recipe: Prime Rib Holiday Dinner
difficulty: Easy. Seems intimidating but the technique is nearly fool proof with the right equipment.
health rating: indulgent. It’s the Holidays after all.
time: Prime Rib: 4 hours including cooking time and prep. the roast has to be seasoned the night before. Mashed Potatoes: 30 min. Creamed Spinach: 30 minutes
Cooking turkey is a big fat pain. There I said it. And this is coming from a guy who literally did a Thanksgiving cooking demo a few weeks ago. Maybe that’s why I was burnt out on the idea of more poultry for the Ultimate eating holiday but I have always been one to change things up for Thanksgiving. In years past I have had fun with cornbread and sausage or bacon and oysters when it comes to the stuffing game. And I am a big fan of dry brining though for my Thanksgiving demo I did a wet brine with a Mexican twist. Still, even with all the tips and tricks I have accumulated over the years, no roast turkey recipe can compare to the ease and glory that is the Almighty Prime Rib. This is how to absolutely nail it + a few recipes for sides.
I went with The Reverse Sear Method from Serious Eats’s J. Kenji Lopez. He is a food scientist as much as a chef, constantly tweaking recipes to find the “perfect cook”. It basically comes down to cooking the roast low and slow until it hits the desired internal cooking temp. Afterwards you remove the roast from the oven, crank the heat and pop the roast back in to get a nice crust. I set off a few smoke alarms but it was worth it for this:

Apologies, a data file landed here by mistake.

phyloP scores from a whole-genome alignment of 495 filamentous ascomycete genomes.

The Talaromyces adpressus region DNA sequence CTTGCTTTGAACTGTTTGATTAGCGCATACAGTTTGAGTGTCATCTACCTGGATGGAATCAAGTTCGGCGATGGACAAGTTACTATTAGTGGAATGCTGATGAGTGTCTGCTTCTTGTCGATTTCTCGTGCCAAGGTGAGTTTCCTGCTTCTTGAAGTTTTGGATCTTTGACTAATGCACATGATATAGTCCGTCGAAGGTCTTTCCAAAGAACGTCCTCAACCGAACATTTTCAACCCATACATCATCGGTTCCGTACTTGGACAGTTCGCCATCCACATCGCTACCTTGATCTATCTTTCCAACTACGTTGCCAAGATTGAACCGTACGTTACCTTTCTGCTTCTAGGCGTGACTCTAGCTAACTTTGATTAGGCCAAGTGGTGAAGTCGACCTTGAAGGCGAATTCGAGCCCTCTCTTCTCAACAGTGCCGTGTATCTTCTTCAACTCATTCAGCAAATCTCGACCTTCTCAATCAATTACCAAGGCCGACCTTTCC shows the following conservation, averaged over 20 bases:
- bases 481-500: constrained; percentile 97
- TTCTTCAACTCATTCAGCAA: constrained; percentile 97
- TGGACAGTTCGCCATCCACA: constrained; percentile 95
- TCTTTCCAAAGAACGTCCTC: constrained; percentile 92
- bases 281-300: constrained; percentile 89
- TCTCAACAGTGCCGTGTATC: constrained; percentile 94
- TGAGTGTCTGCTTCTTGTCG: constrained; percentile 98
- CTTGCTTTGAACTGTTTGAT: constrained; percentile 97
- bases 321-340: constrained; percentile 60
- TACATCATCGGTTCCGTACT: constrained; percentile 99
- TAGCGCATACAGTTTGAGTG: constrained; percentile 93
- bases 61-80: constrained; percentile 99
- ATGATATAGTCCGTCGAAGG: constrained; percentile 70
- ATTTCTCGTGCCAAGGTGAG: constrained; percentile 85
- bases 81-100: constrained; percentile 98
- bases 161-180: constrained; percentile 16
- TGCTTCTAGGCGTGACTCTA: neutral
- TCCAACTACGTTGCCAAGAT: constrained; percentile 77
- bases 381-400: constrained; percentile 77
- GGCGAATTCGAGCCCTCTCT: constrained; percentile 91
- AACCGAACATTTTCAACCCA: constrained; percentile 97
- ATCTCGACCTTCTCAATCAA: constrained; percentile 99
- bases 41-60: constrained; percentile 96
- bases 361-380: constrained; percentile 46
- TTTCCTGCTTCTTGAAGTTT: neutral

Coast to coast red with a sea of juices. If you like it more done, cook it longer but no matter what you will get an even cook. Here’s the step by step break down.
There are loads of over the top creamed spinach recipes that call for Parmesan and even cream cheese. Chill on that. Go simple and let the cream take your leafy green to a place of indulgence. Start by dropping the spinach in boiling water until it wilts(like a matter of seconds) and chopping it in a food processor before setting aside.
Separately in a sauce pan, melt the butter just before it browns and add the onion. Sauté until translucent. Add the garlic and sauté for a minute or two. Add the spinach and mix well. Soon after add the half and half and simmer till a desired consistency. The saucier it is, the more it functions as a sauce, not a bad proposition.
Season to taste with salt, pepper and a pinch of nutmeg for a little aromatic lift. Serve at once.
Damn Good Mashed Potatoes
I like Yukon Golds for mashed potatoes and all I need is a good masher and plenty of butter. Start by peeling the potatoes if you like and boil them till tender(I test with a carving fork and usually it takes somewhere between 20-30 minutes of boil/simmering)
Once tender, drain and introduce the cubed butter in batches, mashing the whole time. Season with salt and white pepper. Easy and damn good if you aren’t afraid to go deep with the butter.
It is the holidays after all . . .
[…] of the best qualities of a Traeger is that it is actually a badass oven. It is my go to for Christmas Prime Rib. Kitchen real estate is scarce on Thanksgiving so use your Traeger or whatever grill/oven you got. […]
[…] As far as the Reverse Sear goes . . . I supposed you can do it for a very thick steak but at the end of the day I think sear and oven finish will work just as well. Reverse sear really does wonders with a roast. And if you happen to be doing a Prime Rib for Christmas, I’d try the reverse sear and my recipe is right here. […]
[…] very end, when a blast of heat forms a crackling crust on the roast. I’ve talked about this on my blog (another shameless plug) and have found it works exceptionally well in my Traeger pellet grill […]